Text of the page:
Thursday, April 22, 2010

Happy Death Day Mark Twain

100 years ago yesterday (sorry, I'm late), the late great, Mark Twain, died. He was 74 and very sad--read his biography and you will know why. In honor of his, below is an faux interview with Twain, which is also posted on www.disturbedchristians.com; originally it was written for the Wittenburg Door, but it was ultimately rejected after much debate for reason I quite can't remember--it had something to do with some members of the editorial board not believing it was relevant to today. Enjoy...


Douglas:           You’ve certainly kept quiet for quite sometime. For you, I’m sure that’s not an easy thing to do. Some people have even gone as far as saying you’re dead. What do you say to those reports?

Twain:              The reports of my death has been greatly exaggerated

Douglas:           What have you been up to these days?

Twain:              I gave up writing after the death of my mentor, Samuel Clemens. Not only was he my mentor he was my muse. I’ve done a lot of reflecting since then.

Douglas:           Clemens certainly faced a lot of tragedy in his life. Much has been said recently of the darker years after the death of his wife. Did he give you any insight as to how he coped?
           
Twain:              Clemens was a deeply private man even to those close, though, I must add, not as private as myself, but he did tell me once that, ‘Nothing that grieves us can be called little: by the eternal laws of proportion a child’s loss of a doll and a king’s loss of a crown are events of the same size.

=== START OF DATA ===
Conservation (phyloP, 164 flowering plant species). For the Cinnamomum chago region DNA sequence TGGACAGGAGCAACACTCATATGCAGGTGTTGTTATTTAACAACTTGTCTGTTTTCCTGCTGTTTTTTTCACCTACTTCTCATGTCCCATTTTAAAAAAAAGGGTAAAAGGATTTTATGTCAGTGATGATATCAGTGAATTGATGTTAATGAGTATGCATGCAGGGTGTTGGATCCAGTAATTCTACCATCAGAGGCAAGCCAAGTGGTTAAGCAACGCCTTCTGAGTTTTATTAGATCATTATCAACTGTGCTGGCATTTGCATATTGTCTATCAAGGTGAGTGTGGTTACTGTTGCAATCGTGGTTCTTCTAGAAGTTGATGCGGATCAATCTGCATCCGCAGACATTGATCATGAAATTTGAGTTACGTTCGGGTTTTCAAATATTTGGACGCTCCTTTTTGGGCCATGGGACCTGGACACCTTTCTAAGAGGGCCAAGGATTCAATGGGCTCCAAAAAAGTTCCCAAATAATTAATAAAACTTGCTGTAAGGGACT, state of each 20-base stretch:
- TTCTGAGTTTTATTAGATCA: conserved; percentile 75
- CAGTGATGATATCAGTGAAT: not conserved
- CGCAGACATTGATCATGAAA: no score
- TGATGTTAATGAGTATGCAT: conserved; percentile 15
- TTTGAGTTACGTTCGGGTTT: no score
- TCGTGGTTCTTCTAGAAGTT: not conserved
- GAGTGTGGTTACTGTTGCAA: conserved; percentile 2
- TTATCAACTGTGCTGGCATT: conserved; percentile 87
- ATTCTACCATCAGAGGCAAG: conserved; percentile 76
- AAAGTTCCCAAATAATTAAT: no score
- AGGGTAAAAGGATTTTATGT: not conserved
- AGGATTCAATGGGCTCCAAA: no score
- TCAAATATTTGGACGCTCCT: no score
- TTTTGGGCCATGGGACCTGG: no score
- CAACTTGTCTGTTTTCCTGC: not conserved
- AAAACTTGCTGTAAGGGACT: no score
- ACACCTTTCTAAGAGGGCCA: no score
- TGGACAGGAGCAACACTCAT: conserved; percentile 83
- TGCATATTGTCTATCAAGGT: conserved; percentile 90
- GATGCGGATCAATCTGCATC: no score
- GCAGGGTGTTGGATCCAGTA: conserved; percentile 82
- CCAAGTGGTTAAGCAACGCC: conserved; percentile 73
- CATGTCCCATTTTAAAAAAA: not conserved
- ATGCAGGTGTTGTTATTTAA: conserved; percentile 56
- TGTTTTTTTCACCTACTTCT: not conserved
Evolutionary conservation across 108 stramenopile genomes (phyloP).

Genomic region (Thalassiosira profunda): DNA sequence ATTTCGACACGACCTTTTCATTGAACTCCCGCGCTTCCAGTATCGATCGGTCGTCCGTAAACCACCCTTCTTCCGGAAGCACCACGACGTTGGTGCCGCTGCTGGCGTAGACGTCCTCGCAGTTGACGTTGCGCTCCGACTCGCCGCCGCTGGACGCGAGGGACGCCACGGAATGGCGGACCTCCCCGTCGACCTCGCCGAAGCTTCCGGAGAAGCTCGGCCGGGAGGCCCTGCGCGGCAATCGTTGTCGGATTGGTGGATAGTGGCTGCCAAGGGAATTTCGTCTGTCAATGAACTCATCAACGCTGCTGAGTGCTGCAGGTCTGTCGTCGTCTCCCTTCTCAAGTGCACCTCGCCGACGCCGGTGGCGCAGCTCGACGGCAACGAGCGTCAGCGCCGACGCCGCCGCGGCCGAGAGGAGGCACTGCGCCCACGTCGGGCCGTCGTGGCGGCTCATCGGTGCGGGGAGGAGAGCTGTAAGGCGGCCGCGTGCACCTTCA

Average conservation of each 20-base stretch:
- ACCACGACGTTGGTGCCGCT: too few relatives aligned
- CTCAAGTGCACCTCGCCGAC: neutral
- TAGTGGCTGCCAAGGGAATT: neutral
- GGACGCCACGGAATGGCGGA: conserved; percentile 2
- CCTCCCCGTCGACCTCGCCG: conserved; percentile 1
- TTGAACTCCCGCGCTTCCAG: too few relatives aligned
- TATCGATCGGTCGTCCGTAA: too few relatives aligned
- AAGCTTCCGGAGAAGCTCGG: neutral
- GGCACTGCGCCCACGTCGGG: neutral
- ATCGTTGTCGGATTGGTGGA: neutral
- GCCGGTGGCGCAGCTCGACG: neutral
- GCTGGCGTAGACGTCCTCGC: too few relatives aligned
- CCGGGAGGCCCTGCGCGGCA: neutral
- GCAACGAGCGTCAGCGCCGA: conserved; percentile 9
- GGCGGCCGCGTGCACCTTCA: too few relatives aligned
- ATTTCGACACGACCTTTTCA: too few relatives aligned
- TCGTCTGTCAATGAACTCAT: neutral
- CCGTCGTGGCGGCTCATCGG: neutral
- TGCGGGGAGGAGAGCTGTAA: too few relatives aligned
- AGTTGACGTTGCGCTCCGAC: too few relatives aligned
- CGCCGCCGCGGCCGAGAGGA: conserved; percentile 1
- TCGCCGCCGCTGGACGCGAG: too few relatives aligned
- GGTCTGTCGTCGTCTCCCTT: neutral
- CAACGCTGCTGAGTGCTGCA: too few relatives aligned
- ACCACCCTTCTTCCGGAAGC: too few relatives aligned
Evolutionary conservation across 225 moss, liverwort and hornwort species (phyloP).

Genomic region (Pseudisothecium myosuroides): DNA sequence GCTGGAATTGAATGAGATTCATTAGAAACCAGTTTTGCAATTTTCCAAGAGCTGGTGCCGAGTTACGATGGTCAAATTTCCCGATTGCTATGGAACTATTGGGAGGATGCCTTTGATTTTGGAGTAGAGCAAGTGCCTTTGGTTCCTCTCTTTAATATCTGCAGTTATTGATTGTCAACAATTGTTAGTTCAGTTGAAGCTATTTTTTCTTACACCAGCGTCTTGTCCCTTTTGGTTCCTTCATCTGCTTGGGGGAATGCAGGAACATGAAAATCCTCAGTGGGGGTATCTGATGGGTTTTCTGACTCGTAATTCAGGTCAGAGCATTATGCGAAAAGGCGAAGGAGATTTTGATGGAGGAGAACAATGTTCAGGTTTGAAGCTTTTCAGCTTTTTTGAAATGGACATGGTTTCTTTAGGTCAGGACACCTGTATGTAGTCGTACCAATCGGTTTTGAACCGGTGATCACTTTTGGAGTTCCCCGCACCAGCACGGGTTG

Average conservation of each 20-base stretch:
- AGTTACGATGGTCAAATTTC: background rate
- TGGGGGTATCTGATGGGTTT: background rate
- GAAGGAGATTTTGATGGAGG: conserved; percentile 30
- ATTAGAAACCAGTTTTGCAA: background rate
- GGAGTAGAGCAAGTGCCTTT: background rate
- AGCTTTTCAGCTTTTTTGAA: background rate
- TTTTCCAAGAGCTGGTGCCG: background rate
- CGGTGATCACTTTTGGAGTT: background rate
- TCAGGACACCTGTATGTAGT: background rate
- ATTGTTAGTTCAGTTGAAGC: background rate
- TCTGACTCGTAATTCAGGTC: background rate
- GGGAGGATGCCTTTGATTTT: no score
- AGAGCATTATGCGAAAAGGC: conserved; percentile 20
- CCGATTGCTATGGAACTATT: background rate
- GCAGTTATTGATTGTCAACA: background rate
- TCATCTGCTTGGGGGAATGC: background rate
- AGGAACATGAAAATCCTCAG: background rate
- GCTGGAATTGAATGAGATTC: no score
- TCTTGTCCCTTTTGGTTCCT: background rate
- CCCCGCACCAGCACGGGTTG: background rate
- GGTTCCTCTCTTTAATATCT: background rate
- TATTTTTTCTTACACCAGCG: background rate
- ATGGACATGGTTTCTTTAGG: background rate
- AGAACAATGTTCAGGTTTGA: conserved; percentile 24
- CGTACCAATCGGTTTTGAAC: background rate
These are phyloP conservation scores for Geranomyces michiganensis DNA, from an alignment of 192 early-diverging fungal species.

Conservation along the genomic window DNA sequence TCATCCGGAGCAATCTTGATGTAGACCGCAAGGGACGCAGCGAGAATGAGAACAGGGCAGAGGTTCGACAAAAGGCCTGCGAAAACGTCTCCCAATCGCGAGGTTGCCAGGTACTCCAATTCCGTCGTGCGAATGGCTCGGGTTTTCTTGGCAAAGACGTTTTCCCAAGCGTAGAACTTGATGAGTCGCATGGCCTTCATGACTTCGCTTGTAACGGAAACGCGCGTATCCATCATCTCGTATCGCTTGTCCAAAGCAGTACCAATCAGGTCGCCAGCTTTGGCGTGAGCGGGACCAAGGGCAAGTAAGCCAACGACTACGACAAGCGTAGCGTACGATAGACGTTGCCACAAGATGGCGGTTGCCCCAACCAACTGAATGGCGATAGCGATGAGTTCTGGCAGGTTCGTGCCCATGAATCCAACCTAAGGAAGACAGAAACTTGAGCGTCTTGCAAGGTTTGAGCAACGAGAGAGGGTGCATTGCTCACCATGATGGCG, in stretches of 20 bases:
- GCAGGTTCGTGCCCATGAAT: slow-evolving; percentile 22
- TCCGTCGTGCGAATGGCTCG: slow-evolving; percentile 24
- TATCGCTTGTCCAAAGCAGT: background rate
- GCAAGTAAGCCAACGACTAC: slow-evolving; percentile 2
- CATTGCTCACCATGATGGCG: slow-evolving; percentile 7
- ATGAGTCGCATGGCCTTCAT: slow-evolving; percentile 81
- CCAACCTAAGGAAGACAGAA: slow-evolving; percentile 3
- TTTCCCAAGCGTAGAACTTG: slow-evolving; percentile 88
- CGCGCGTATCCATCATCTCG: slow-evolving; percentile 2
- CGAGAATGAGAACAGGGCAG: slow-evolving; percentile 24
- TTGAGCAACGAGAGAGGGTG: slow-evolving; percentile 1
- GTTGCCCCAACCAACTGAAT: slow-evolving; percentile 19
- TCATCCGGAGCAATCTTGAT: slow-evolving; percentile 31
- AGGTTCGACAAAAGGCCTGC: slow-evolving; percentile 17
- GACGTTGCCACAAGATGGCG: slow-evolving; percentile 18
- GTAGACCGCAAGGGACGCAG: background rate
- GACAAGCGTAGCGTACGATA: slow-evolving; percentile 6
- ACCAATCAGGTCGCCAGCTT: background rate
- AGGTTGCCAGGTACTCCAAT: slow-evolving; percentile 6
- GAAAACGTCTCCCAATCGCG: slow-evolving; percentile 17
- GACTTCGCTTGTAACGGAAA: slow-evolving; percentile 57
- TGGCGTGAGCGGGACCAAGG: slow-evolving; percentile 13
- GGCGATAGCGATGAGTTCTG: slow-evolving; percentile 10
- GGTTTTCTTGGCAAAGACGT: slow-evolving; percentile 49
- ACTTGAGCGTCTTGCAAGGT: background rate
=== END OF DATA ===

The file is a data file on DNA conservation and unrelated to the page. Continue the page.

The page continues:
On his deathbed, Clemens wrote, Death, the only immortal who treats us all alike, whose pity and whose peace and whose refuge are for all—the soiled and the pure, the rich and the poor, the loved and the unloved.’ That letter is the closest even I myself got to him.

Douglas:           And do you think he made it up to heaven?

Twain:              If he did it wasn’t by his own doing. Heaven or hell, he will think it is hell, because in the good place you progress, progress—study, study, all the time—and if this isn’t hell for Clemens, I don’t know what is.

Douglas:           Where would you prefer?

Twain:              Heaven for climate, hell for society.

Douglas:           Do you think man is as evil as you often wrote?

Twain:              I believe any man who pursues good will only be left lonesome.

Douglas:           Then there is no point in having morals?

Twain:              Morals are a good thing that man should never be without. This is why it is better to have bad morals than none at all.